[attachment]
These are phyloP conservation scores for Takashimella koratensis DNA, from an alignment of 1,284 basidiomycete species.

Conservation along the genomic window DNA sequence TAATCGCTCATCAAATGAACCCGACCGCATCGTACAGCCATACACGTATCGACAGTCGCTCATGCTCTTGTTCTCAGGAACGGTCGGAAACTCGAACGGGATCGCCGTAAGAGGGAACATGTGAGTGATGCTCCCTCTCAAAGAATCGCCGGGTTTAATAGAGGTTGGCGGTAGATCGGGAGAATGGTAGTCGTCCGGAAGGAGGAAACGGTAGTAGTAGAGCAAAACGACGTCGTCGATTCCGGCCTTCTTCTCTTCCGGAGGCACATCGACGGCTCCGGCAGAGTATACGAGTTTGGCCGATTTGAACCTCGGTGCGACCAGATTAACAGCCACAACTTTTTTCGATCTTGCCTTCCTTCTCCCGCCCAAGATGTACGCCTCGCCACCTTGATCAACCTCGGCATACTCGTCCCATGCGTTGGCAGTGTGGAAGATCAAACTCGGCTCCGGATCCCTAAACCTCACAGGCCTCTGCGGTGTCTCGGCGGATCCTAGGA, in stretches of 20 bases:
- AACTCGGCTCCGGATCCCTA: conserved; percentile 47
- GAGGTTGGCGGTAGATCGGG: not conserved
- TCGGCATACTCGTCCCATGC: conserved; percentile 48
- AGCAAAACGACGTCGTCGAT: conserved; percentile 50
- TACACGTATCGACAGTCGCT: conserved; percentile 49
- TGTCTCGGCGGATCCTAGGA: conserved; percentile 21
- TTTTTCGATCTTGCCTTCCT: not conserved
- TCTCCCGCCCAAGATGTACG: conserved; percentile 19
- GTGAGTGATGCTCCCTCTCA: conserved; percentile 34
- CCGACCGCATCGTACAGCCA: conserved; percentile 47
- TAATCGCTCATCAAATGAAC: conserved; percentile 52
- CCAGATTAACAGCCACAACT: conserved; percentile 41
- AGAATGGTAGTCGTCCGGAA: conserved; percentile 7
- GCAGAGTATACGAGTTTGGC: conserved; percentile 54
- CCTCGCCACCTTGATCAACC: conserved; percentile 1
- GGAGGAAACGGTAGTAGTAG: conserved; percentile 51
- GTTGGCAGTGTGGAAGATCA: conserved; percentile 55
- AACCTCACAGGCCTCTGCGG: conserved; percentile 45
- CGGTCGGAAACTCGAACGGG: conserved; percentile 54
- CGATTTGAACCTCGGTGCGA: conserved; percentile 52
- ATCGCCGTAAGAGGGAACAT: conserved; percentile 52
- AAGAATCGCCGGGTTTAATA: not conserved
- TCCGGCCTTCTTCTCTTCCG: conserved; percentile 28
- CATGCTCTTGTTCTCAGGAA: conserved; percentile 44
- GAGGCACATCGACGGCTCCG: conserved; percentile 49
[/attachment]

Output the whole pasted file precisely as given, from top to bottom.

These are phyloP conservation scores for Takashimella koratensis DNA, from an alignment of 1,284 basidiomycete species.

Conservation along the genomic window DNA sequence TAATCGCTCATCAAATGAACCCGACCGCATCGTACAGCCATACACGTATCGACAGTCGCTCATGCTCTTGTTCTCAGGAACGGTCGGAAACTCGAACGGGATCGCCGTAAGAGGGAACATGTGAGTGATGCTCCCTCTCAAAGAATCGCCGGGTTTAATAGAGGTTGGCGGTAGATCGGGAGAATGGTAGTCGTCCGGAAGGAGGAAACGGTAGTAGTAGAGCAAAACGACGTCGTCGATTCCGGCCTTCTTCTCTTCCGGAGGCACATCGACGGCTCCGGCAGAGTATACGAGTTTGGCCGATTTGAACCTCGGTGCGACCAGATTAACAGCCACAACTTTTTTCGATCTTGCCTTCCTTCTCCCGCCCAAGATGTACGCCTCGCCACCTTGATCAACCTCGGCATACTCGTCCCATGCGTTGGCAGTGTGGAAGATCAAACTCGGCTCCGGATCCCTAAACCTCACAGGCCTCTGCGGTGTCTCGGCGGATCCTAGGA, in stretches of 20 bases:
- AACTCGGCTCCGGATCCCTA: conserved; percentile 47
- GAGGTTGGCGGTAGATCGGG: not conserved
- TCGGCATACTCGTCCCATGC: conserved; percentile 48
- AGCAAAACGACGTCGTCGAT: conserved; percentile 50
- TACACGTATCGACAGTCGCT: conserved; percentile 49
- TGTCTCGGCGGATCCTAGGA: conserved; percentile 21
- TTTTTCGATCTTGCCTTCCT: not conserved
- TCTCCCGCCCAAGATGTACG: conserved; percentile 19
- GTGAGTGATGCTCCCTCTCA: conserved; percentile 34
- CCGACCGCATCGTACAGCCA: conserved; percentile 47
- TAATCGCTCATCAAATGAAC: conserved; percentile 52
- CCAGATTAACAGCCACAACT: conserved; percentile 41
- AGAATGGTAGTCGTCCGGAA: conserved; percentile 7
- GCAGAGTATACGAGTTTGGC: conserved; percentile 54
- CCTCGCCACCTTGATCAACC: conserved; percentile 1
- GGAGGAAACGGTAGTAGTAG: conserved; percentile 51
- GTTGGCAGTGTGGAAGATCA: conserved; percentile 55
- AACCTCACAGGCCTCTGCGG: conserved; percentile 45
- CGGTCGGAAACTCGAACGGG: conserved; percentile 54
- CGATTTGAACCTCGGTGCGA: conserved; percentile 52
- ATCGCCGTAAGAGGGAACAT: conserved; percentile 52
- AAGAATCGCCGGGTTTAATA: not conserved
- TCCGGCCTTCTTCTCTTCCG: conserved; percentile 28
- CATGCTCTTGTTCTCAGGAA: conserved; percentile 44
- GAGGCACATCGACGGCTCCG: conserved; percentile 49